2010 Olympics to Cut Costs Due to Economic Crisis
2010 Olympic officials seek ways to cut costs
Friday, October 24, 2008
The Canadian Press/CBCNews.ca
Three days of meetings between Vancouver and international Olympic officials ended Thursday with the message that the countdown to the Games needs to include a cut-down on spending.
With a global economy in tatters, organizers need to reduce any dependency on finding new revenue and look for cost savings, the International Olympic Committee and Vancouver organizers said at the close of the IOC's latest visit to review plans for the 2010 Olympics.
"The message was look at every activity, every single thing you're doing, and ask yourself the tough question," said John Furlong, the chief executive officer of the 2010 Olympic committee.
"Do you need to do it? Do you need to do it as much? Do you do it for less? Do you need to do it at all … and make the decisions that are necessary to give you the advantages that you need at the time like the one we're in now," he said.
The current budget for running the Games is $1.6 billion, not including the $580-million budget for venue construction. That money comes from a pool of sponsorship dollars, ticketing revenue, fees, licensing, and government funds.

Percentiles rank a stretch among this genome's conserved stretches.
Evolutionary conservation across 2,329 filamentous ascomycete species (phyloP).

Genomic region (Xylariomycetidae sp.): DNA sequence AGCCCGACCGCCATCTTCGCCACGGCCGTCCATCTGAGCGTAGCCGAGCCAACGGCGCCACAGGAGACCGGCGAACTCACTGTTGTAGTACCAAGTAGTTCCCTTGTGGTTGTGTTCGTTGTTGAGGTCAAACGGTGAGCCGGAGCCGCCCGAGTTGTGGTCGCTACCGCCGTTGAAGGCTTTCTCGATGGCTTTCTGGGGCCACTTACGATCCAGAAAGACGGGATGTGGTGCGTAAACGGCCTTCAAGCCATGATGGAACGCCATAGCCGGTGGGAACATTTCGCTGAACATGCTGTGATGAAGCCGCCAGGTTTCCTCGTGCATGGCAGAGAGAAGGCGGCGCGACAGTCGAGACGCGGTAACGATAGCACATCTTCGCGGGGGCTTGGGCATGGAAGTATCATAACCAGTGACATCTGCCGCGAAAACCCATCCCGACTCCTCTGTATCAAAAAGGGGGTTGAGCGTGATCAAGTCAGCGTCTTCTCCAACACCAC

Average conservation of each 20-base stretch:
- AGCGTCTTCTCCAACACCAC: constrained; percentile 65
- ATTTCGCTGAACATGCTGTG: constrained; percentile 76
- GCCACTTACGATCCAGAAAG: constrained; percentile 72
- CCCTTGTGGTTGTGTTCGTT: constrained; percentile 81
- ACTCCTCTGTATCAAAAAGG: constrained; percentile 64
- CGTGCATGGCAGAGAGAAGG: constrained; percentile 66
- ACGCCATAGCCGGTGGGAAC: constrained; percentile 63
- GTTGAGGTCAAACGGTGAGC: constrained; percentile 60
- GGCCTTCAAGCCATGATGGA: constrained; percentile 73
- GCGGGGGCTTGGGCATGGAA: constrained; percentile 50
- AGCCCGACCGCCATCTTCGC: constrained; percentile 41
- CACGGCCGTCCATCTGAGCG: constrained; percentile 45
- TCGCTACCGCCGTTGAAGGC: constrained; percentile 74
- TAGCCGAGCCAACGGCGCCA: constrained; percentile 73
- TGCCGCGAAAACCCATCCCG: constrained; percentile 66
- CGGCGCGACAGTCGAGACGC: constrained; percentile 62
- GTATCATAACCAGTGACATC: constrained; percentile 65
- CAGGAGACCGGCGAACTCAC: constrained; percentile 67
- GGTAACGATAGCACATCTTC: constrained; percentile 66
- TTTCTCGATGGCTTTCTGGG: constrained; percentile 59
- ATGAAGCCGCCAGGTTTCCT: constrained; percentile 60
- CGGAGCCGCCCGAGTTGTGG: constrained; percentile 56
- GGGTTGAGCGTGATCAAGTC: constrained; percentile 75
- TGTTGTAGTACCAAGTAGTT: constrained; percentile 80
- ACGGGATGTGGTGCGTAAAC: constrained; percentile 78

The venue budget has risen steadily since construction began but with most of the venues now complete, it is not expected to require additional funds.
Spending on the Games themselves is about to increase, with organizers going on a billion-dollar spending spree to outfit the Olympics.
Despite Olympic sponsors such as General Motors facing their own economic challenges and Olympic fans likely tightening purse strings themselves, organizers said they remain confident neither will desert the Games.
"We have great partners and sponsors and there hasn't been a payment missed," Furlong said.
Ticket sales are also ahead of where organizers thought they would be at this point, he said. Some sales statistics are expected to be released next week.
IOC offers money saving tips
The IOC is helping Vancouver try to find places to save money, said René Fasel, the chairman of the committee's co-ordination commission for the Vancouver Games.
"There are the must-dos and the nice-to-haves," said Fasel, in French. "We have arrived at a point where we need to diminish our dependence on looking for money in a difficult market," he said.
The IOC has not signed on the final two top sponsors for the Olympics — deals that give companies exclusive rights to the Olympic brand worldwide — but Vancouver has already surpassed the amount of money expected from domestic sponsorship, even if dollars committed haven't translated totally into dollars paid, organizers said.
There have been no final decisions on what changes will be made to achieve cost savings, said Gilbert Felli, executive director of the Olympic Games for the IOC. One of the items under consideration is transportation.
"If it runs every 10 minutes it will be more expensive than if it runs every 20 minutes," Felli said in French.
The transportation plan for the Games won't be finalized until later next year.
Felli and Fasel said they are not concerned the federal government still has not released the security budget for the Olympics, adding they haven't seen the budget themselves.
Fasel, who is based in Switzerland, said they remain impressed with the venues and facilities being built to house and train athletes.
© The Canadian Press, 2008